Even as the Presidential Commission on Election Administration is still considering improvements to the U.S. election system, politicians on the local level are also looking at ways to address voting problems that came up in recent elections. The New York City Council Technology and Government Operations Committees on Wednesday held a hearing to consider the “Promise and Perils of Internet Voting” in municipal elections. Committee Chair Bronx City Council member Fernando Cabrera said he was drawn to the potential of Internet voting to address long lines, low voter turnout and save costs, citing successful precedents in other countries such as Estonia. Voter turnout in New York City’s recent mayoral general election hit a record low of 24 percent. Election officials and advocates cited security and cultural barriers to the widespread adoption of Internet voting, but pointed to other technological improvements that could help improve the voting process. New York City Board of Elections Executive Director Michael Ryan said he and other commissioners had not had enough time to come to a consensus on the issue. But he said he felt the cultural challenges would be one significant obstacle. “It would be a wholesale change really in the way business is done, right down to the way campaigns are run,” he said, noting the practice of poll watchers at polling places. “From a cultural perspective we’ve gotten very used to voting in a particular way … Voting is a private thing but yet a very public thing,” he said, noting the traditional gathering at polling places. “The resistance may be in the breaking down of the actual rituals more so than the technology itself.”
Gov. Rick Perry on Thursday appointed Houston lawyer Nandita Berry to be secretary of state, succeeding John Steen Jr. of San Antonio, who announced his resignation this month. Berry’s appointment, effective Jan. 7, will make her the first Indian-American to hold the position of chief elections officer for Texas, Perry said. “Nandita Berry personifies what is possible through hard work and dedication in the state of Texas,” Perry said in a statement announcing the appointment. She was 21 when she arrived from India “with nothing but $200 to her name” and has become “one of the most accomplished attorneys in the state.” “I am truly humbled to follow in the footsteps of Stephen F. Austin, Texas’ first secretary of state,” Berry said in a statement. “Like him, I came to Texas in search of a better life and the limitless opportunities to be found across our great state.”
A bipartisan agreement (AB-225) at the state Capitol would update Wisconsin’s campaign finance laws and modernize the elections process. The bill, in part, would double existing campaign contribution limits in the state so that individuals can donate more money to candidates. Bill sponsors say steering more cash directly to the candidates would reduce special interest influence; however, Wisconsin Democracy Campaign’s Mike McCabe says this theory has already been tested and “it just doesn’t hold water.” “When we had the recall elections and there were no campaign contribution limits whatsoever, and a single individual gave as much as $510,000 to a candidate, the outside interest groups still outspent the candidates by close to $15 million.”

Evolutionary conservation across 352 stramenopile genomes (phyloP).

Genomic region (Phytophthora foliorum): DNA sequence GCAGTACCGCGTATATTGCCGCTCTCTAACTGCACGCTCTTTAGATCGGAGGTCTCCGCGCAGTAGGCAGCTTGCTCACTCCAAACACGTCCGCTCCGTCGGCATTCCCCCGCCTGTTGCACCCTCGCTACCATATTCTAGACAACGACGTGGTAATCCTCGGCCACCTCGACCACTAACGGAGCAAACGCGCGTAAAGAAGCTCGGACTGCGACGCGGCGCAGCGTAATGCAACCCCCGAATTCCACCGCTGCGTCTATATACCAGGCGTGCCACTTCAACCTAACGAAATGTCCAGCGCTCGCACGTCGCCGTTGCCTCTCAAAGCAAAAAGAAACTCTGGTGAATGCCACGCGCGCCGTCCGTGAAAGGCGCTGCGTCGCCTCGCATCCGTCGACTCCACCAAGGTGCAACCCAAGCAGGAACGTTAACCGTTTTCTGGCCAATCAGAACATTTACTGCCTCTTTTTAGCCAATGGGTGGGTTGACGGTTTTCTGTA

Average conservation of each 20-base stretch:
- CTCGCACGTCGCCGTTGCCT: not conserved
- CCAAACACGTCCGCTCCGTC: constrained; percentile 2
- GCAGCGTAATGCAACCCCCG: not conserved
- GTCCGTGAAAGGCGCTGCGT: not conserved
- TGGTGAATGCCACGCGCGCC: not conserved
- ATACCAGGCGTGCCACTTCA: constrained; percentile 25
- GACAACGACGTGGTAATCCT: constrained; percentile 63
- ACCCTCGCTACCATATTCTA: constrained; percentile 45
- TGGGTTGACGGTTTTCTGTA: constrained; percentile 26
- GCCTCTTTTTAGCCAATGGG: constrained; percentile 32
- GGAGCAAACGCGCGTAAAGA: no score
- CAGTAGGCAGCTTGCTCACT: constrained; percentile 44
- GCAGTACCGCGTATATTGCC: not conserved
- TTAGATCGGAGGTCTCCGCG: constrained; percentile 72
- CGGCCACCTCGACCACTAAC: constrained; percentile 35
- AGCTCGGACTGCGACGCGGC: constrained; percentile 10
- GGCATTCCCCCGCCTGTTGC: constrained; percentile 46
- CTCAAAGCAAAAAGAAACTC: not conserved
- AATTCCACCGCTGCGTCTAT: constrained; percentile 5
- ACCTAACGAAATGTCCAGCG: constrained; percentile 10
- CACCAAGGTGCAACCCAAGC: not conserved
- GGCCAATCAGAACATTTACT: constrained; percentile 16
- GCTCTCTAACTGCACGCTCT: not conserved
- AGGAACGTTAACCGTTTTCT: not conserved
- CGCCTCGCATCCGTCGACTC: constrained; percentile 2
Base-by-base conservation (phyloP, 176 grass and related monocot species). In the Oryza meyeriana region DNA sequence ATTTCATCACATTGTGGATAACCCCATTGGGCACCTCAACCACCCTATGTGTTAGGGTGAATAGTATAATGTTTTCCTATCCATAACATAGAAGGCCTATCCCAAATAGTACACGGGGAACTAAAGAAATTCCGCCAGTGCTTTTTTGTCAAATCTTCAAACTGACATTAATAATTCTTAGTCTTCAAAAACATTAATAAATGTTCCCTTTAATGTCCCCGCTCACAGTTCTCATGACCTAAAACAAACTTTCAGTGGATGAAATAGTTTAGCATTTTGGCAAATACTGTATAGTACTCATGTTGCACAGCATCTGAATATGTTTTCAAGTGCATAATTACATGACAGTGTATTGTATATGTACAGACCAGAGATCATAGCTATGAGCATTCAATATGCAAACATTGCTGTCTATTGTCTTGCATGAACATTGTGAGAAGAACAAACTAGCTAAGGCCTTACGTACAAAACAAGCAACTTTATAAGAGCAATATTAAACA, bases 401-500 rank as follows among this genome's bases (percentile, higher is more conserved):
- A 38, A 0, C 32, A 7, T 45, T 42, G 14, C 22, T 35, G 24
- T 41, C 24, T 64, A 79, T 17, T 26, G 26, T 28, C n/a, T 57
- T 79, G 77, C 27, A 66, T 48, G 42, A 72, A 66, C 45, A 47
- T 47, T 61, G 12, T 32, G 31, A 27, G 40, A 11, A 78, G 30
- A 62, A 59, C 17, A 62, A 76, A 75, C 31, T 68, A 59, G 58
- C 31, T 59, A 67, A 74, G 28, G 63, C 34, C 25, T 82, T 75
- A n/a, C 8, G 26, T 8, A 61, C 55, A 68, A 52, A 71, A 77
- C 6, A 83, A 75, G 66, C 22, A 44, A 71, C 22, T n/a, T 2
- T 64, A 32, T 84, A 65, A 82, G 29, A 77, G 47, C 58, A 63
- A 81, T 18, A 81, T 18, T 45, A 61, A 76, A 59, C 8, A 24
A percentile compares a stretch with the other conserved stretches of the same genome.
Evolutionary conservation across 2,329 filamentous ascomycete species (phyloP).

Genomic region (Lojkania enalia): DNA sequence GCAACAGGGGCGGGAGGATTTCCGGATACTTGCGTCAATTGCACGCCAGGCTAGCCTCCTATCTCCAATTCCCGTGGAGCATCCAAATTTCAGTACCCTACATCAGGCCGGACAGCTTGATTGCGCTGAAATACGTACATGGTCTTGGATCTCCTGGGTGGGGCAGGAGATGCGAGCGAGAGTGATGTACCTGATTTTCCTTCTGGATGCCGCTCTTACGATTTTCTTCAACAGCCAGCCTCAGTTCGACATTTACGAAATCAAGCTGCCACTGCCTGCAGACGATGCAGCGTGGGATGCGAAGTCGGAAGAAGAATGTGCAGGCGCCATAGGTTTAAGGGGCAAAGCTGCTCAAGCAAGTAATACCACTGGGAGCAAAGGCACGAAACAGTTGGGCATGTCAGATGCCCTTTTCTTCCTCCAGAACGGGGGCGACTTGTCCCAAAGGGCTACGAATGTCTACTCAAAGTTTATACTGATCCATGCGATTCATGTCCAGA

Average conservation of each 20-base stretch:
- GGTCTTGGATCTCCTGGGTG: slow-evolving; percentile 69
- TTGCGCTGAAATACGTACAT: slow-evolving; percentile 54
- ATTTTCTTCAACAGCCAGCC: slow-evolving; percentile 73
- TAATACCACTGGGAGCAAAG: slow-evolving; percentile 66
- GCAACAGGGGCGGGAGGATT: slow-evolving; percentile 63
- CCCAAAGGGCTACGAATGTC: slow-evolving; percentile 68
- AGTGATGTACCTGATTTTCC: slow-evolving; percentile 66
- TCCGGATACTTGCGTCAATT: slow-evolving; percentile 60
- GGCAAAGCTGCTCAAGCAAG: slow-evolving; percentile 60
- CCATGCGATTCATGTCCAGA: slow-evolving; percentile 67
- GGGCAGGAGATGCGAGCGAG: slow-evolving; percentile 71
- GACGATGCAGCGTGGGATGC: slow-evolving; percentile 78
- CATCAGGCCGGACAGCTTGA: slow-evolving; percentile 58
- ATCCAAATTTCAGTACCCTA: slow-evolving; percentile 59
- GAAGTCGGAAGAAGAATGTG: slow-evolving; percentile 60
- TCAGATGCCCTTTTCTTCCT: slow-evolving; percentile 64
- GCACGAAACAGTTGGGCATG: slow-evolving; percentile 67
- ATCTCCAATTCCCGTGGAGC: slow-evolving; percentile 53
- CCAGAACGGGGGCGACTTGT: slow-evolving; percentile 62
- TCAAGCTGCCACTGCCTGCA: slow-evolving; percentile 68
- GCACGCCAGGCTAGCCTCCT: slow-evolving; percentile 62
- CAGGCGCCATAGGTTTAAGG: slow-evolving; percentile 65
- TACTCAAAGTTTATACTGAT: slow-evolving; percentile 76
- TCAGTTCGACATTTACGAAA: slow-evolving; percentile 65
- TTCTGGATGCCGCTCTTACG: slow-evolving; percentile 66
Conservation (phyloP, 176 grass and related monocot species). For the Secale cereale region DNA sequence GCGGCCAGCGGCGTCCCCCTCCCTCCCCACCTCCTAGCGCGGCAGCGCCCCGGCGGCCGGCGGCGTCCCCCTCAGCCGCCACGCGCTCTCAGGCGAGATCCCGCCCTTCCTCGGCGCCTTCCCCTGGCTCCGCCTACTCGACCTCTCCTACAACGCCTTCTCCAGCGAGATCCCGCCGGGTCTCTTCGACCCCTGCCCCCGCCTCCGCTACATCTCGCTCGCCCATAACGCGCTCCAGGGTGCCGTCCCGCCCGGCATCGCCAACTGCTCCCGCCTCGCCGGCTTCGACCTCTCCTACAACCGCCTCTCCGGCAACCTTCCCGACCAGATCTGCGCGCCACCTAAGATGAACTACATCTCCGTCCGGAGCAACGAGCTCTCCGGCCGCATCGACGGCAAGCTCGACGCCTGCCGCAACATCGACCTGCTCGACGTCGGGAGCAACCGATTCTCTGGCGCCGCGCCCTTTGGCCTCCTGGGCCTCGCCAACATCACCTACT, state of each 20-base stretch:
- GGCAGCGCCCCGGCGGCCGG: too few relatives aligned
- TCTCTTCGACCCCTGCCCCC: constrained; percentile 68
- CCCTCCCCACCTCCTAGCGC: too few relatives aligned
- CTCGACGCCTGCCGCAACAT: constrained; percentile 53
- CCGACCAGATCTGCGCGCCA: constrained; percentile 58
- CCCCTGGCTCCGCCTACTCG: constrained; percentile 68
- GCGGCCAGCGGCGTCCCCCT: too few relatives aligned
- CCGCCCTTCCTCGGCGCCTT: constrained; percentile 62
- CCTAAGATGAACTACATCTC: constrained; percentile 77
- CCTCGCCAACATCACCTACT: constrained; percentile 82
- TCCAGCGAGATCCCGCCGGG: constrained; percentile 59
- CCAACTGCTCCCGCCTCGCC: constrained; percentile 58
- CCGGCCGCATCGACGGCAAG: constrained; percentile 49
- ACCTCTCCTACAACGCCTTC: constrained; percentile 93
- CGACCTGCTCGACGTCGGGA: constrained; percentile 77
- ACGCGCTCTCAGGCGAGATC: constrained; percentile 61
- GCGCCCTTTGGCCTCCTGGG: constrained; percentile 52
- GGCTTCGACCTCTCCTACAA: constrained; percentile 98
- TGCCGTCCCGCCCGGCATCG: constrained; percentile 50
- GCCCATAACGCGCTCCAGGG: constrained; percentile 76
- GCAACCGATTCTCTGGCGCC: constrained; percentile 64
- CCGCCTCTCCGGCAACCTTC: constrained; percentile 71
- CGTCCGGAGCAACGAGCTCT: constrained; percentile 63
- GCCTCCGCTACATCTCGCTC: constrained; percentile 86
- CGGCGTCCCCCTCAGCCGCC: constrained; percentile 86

One of the marquee races of the coming political year is the GOP primary fight between Liz Cheney and Wyoming Sen. Mike Enzi, which is rapidly becoming less a political contest than a kind of sagebrush soap opera, “As the Cowboy State Turns.” To recap, there has been the flap over Cheney’s improper acquisition of an in-state fishing license; the sisterly feud sparked by her condemnation of same-sex marriage; and a dust-up between the state’s voluble ex-GOP senator, Alan Simpson — who is backing Enzi — and the candidate’s mother, Lynne Cheney, who either did, or did not, tell him to “shut [his] mouth.” The latest controversy involves Liz Cheney’s husband, Phil Perry, and the matter of his voter registration.
The Election Commission on Thursday warned that proceeding with the upcoming general election may fuel further unrest, and urged the government and protesters to reach a compromise. The five election commissioners also warned that holding an election during this time of intense political strife could lead to many people rejecting the poll result. The EC made the statement as anti-government protesters, led by former Democrat Party MP Suthep Thaugsuban, marched in Bangkok to campaign for a boycott of the Feb 2 election. Mr Suthep has also called for a mass gathering on Sunday, one day before the EC opens the registration for party list candidates. The protest leader has vowed to ensure the polls do not take place.
United Kingdom: Prisoners fail to overturn ban on voting in Scottish independence referendum | theguardian.com
Three Scottish prison inmates are likely to appeal against a judge’s decision to throw out a legal challenge to Alex Salmond’s ban on inmates voting in September independence referendum. Their challenge to the blanket ban, on human rights and European law grounds, was rejected by Lord Glennie sitting in the court of session, Scotland’s civil court, in Edinburgh, on Thursday, in the first of what is expected to be a series of appeals and hearings. Tony Kelly, the lawyer for the three men – Leslie Moohan and Andrew Gillon, both serving life sentences, and Gary Gibson, serving a seven-year term – said they were disappointed at losing.